Figure 3. This shows redshift z of Type 1a supernovae as a function of corrected observational distance (in billion light-year units) calculated according to Krogdahl’s luminosity attenuation factor of ${\left[\left({s}^{2}+1\right)/2s\right]}^{1/2}$ .

predicted by this author to show a curve of similar shape, in further refutation of cosmic acceleration.

4. Conclusions

For any mathematical model of gravitation and cosmology to be superior to general relativity, it must pass the canonical tests of gravitation and provide reasonable solutions to the current problems with general relativity. This paper has made readers aware of Krogdahl’s relativity and cosmological model of flat space-time, which appears to achieve these worthy goals.

The focus of this paper has been to show how Krogdahl’s relativity provides reasonable solutions to the general relativity problems of the Schwarzschild metric and the infinite singularity, the global cosmic space-time flatness problem, the non-zero cosmological constant problem and the mystery of dark energy. Figure 1 and Figure 2 have provided proof that an expanding flat space-time cosmic model following Krogdahl’s relativity fits the tight constraints of current observational data. Finally, two very specific validation predictions concerning the true nature of dark energy are made which would provide further proof that Krogdahl’s relativity is superior to general relativity.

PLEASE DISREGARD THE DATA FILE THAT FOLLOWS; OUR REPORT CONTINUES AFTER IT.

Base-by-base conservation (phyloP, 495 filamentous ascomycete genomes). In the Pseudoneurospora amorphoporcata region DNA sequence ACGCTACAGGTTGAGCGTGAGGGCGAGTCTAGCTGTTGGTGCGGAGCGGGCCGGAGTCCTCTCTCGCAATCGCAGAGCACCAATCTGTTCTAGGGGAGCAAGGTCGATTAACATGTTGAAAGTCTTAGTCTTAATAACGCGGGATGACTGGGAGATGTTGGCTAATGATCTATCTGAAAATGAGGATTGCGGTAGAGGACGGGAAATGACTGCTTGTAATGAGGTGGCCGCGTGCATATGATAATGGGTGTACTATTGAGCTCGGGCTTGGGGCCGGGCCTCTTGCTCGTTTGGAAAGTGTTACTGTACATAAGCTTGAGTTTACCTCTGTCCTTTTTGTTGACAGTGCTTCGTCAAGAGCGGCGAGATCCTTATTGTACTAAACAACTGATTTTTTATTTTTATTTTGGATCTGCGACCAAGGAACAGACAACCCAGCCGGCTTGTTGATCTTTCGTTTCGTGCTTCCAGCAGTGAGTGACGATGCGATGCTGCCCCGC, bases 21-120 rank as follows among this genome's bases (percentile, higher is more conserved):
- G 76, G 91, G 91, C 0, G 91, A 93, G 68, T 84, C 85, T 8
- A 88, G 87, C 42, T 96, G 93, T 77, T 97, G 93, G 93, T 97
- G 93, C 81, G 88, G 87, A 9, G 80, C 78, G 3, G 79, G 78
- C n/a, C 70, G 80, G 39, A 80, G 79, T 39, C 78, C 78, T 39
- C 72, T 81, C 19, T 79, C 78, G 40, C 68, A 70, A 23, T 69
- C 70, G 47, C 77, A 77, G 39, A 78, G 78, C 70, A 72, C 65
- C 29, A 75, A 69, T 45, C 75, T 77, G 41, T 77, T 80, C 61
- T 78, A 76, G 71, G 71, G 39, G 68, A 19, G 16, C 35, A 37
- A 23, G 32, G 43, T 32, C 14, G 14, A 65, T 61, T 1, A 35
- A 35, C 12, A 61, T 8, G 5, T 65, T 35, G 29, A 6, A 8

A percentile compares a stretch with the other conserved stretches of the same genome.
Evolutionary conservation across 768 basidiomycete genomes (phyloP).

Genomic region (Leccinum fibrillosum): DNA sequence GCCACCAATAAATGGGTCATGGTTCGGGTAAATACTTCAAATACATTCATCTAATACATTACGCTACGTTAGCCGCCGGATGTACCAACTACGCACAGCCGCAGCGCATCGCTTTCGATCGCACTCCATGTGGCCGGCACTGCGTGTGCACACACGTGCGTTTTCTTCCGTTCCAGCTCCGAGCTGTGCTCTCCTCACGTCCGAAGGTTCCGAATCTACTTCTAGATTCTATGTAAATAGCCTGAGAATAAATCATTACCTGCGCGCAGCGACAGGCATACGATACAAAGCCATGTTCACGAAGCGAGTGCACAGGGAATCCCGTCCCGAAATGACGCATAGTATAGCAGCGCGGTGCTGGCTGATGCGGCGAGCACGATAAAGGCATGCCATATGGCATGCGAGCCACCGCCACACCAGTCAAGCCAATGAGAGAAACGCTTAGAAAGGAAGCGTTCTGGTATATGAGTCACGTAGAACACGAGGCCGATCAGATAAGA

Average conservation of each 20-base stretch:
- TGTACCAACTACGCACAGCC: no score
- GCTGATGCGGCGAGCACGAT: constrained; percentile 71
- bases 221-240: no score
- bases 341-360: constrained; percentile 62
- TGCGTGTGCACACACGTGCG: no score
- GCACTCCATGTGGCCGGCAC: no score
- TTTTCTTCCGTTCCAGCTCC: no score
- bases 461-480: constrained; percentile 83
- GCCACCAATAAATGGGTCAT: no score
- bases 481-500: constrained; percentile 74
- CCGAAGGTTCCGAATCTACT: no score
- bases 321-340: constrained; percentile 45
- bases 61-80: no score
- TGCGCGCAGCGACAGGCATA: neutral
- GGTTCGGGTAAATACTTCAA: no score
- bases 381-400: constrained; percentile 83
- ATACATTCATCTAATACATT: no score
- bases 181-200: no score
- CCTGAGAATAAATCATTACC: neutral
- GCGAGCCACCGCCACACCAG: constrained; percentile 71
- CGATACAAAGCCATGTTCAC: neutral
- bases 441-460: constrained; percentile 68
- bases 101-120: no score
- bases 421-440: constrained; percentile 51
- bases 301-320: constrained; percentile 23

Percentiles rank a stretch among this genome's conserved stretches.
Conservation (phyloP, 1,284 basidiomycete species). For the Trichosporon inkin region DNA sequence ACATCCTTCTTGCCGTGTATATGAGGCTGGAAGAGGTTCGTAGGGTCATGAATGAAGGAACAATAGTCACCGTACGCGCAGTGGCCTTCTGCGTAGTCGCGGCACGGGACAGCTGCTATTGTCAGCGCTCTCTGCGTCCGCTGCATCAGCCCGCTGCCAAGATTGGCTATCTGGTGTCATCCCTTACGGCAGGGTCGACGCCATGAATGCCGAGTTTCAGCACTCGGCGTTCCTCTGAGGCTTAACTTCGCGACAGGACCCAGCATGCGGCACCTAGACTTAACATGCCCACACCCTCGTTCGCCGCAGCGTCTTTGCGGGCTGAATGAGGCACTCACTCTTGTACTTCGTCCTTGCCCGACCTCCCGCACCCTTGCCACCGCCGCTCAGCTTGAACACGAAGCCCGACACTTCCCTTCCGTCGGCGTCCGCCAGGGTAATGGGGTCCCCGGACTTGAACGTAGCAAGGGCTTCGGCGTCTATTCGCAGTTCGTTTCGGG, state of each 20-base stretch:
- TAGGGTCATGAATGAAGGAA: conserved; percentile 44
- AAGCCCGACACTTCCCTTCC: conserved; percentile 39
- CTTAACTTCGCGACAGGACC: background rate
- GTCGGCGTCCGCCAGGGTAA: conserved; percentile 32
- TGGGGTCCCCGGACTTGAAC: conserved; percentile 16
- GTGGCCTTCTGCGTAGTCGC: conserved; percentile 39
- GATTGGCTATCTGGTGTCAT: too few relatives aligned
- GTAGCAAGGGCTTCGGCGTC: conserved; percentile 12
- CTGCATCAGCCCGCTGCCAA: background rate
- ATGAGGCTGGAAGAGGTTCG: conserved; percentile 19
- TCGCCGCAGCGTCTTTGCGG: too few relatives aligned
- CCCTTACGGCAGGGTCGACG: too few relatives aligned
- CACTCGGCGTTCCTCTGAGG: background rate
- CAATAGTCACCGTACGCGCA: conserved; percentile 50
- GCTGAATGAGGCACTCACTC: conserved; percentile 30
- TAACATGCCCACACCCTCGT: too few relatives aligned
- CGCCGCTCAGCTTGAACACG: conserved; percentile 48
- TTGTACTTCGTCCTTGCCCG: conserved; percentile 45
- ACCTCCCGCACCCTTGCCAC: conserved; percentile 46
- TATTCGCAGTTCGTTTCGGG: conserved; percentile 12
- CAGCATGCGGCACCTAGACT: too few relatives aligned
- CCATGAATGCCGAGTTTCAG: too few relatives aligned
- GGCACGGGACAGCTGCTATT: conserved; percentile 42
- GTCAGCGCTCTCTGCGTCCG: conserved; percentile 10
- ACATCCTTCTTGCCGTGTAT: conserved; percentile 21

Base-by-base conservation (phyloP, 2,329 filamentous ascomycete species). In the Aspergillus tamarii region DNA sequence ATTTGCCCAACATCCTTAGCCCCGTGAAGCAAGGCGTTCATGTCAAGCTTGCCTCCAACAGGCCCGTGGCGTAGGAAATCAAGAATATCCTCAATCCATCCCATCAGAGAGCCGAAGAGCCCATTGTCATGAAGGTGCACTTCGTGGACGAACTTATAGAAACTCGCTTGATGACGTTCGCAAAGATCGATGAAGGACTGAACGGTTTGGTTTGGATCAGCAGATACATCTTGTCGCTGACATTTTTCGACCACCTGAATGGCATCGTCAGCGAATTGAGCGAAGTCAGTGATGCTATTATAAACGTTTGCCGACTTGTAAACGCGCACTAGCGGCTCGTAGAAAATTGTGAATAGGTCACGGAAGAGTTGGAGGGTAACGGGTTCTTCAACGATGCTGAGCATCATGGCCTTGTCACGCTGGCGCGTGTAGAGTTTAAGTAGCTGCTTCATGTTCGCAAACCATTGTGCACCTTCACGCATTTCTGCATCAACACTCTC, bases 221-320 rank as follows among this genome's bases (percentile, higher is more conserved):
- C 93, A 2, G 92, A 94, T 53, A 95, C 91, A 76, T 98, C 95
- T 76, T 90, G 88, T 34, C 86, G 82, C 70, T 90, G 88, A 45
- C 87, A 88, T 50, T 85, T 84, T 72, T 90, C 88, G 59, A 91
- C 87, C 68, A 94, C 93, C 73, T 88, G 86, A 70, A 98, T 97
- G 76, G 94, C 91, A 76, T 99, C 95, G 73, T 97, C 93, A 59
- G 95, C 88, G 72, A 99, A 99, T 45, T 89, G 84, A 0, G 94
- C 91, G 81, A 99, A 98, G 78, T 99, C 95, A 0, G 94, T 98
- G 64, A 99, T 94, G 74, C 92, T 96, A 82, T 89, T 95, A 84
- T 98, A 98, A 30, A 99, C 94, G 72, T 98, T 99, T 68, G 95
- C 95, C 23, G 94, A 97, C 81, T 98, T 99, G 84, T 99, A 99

References

[1] Krogdahl, W.S. (2006) Cosmology in Flat Space-Time. arXiv:gr-qc/0402016.

[2] Penrose, R. (1965) Physical Review Letters, 14, 57.

https://doi.org/10.1103/PhysRevLett.14.57

[3] Dicke, R.H. (1970) Gravitation and the Universe. American Philosophical Society.

[4] Planck Collaboration (2015) XIII. Cosmological Parameters.